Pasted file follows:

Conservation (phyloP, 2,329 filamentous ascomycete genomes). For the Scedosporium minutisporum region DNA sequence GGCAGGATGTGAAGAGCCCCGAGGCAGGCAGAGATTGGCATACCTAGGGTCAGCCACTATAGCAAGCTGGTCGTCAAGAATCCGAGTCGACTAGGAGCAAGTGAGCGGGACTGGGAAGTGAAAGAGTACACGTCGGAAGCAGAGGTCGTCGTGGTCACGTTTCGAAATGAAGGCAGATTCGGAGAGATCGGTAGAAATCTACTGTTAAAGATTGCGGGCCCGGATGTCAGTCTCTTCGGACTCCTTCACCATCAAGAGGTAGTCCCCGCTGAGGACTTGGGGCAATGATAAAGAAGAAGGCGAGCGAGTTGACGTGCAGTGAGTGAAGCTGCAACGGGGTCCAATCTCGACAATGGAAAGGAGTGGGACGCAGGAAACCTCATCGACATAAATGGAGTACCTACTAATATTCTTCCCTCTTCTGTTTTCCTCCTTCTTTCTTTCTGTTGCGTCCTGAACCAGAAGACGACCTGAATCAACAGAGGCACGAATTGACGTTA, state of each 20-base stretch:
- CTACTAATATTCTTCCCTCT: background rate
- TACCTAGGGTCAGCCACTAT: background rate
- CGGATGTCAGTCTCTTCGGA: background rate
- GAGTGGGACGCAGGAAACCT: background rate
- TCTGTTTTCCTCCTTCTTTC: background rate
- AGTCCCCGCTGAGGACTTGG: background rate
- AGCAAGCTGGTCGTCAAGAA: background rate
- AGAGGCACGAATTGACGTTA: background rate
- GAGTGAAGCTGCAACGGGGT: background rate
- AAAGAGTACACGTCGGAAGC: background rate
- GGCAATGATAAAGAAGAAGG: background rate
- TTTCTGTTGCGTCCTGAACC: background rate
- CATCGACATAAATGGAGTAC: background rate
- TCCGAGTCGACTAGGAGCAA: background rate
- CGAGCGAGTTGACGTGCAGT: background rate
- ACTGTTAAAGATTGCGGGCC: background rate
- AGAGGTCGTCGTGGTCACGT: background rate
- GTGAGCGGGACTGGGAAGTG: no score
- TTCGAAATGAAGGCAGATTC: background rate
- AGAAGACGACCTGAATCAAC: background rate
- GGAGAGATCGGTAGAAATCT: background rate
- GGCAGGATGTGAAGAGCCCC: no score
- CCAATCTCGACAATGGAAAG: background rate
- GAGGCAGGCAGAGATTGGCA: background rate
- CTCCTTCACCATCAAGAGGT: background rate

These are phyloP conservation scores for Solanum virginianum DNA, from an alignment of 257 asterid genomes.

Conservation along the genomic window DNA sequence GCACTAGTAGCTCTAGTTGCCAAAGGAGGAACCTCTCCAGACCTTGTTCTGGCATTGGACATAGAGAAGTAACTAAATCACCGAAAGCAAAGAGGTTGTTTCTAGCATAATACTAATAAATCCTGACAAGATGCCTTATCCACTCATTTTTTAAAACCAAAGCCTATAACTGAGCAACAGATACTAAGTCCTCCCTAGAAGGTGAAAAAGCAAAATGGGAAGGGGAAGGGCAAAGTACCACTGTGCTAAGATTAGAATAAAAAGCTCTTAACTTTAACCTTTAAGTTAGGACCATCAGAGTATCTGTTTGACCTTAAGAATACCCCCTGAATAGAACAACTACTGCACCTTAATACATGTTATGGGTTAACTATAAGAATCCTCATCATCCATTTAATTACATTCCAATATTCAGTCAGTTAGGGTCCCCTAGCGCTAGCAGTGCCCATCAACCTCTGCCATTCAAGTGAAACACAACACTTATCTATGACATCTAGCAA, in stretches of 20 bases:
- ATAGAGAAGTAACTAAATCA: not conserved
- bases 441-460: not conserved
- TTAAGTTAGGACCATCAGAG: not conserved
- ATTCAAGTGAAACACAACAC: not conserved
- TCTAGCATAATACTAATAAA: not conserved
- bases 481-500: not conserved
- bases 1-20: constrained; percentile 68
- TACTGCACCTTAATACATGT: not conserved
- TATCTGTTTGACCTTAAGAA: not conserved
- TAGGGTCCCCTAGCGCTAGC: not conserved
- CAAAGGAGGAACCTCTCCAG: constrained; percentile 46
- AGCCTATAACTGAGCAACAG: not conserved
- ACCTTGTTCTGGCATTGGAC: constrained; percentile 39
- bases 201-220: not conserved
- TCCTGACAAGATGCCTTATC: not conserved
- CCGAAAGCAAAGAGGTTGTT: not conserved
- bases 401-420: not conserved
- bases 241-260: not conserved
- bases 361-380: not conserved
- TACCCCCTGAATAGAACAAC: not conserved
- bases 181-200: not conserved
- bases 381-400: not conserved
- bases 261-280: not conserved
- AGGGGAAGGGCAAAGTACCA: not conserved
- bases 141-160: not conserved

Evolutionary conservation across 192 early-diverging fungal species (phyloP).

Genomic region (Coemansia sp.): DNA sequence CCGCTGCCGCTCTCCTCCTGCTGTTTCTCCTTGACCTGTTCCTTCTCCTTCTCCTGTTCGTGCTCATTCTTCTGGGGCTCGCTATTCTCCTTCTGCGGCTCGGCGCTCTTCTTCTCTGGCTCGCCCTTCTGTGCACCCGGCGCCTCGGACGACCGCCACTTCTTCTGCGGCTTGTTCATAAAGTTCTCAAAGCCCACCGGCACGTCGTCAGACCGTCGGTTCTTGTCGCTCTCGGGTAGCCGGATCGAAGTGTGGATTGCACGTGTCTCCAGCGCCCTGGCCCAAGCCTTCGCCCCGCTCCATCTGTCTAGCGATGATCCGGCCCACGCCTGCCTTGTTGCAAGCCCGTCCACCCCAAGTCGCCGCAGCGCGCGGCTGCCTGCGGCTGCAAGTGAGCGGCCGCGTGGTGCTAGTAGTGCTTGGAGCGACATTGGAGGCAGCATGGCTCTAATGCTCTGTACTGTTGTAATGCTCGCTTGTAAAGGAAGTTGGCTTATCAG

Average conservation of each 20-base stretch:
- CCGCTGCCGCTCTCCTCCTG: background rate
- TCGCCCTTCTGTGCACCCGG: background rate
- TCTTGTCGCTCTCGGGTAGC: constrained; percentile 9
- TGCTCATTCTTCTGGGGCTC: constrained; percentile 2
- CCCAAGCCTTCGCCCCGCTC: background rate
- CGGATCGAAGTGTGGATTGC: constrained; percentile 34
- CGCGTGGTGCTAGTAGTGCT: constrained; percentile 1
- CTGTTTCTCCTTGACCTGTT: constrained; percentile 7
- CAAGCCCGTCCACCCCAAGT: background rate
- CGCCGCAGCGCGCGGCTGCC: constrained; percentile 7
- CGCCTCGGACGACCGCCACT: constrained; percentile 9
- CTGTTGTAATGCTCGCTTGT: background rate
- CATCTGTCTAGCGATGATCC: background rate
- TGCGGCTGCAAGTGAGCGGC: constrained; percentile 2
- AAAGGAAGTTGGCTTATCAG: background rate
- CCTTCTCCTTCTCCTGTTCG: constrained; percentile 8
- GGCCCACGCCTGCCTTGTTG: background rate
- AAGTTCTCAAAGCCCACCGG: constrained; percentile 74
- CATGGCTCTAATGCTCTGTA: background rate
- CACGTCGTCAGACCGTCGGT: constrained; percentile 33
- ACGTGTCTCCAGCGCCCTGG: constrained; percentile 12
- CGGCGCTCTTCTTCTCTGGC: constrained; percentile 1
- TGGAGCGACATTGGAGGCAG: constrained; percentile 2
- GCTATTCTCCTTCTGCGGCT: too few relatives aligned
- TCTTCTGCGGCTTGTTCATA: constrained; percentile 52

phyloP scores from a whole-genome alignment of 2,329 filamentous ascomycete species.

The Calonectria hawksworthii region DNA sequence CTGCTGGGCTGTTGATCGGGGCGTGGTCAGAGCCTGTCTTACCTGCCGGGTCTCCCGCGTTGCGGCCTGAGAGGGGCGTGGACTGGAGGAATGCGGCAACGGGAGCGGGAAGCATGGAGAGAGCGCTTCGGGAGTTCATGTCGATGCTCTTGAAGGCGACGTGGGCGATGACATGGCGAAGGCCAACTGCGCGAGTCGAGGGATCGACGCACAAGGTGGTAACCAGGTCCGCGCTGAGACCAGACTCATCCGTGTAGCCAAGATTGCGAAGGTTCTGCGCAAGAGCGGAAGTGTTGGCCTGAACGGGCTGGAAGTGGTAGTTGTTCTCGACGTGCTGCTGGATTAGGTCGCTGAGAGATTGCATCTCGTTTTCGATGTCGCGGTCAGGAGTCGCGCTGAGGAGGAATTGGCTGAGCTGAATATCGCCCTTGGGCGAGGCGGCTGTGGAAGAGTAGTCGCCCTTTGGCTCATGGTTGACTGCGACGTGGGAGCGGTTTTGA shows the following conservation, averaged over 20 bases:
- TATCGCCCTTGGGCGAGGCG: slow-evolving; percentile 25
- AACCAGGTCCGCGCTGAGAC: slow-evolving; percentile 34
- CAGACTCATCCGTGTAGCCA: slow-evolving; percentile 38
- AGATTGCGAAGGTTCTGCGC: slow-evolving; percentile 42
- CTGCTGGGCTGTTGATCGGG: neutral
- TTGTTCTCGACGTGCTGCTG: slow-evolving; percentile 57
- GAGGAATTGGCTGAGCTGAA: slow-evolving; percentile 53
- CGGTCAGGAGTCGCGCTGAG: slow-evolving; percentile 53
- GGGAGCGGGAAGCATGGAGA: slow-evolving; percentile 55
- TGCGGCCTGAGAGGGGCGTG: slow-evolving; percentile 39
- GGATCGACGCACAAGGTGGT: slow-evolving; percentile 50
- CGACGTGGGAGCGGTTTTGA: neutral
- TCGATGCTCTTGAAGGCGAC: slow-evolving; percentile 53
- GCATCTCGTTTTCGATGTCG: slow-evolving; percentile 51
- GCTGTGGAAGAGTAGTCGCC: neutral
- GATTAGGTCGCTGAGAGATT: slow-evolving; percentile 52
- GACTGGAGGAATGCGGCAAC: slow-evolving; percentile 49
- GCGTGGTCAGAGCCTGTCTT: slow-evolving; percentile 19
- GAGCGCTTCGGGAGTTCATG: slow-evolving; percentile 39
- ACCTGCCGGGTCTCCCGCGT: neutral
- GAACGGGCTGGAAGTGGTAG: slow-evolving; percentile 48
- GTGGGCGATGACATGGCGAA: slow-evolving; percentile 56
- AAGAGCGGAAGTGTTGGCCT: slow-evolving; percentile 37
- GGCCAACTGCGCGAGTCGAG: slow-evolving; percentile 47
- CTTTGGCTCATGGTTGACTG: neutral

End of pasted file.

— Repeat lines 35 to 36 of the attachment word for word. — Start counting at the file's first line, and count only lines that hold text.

- bases 1-20: constrained; percentile 68
- TACTGCACCTTAATACATGT: not conserved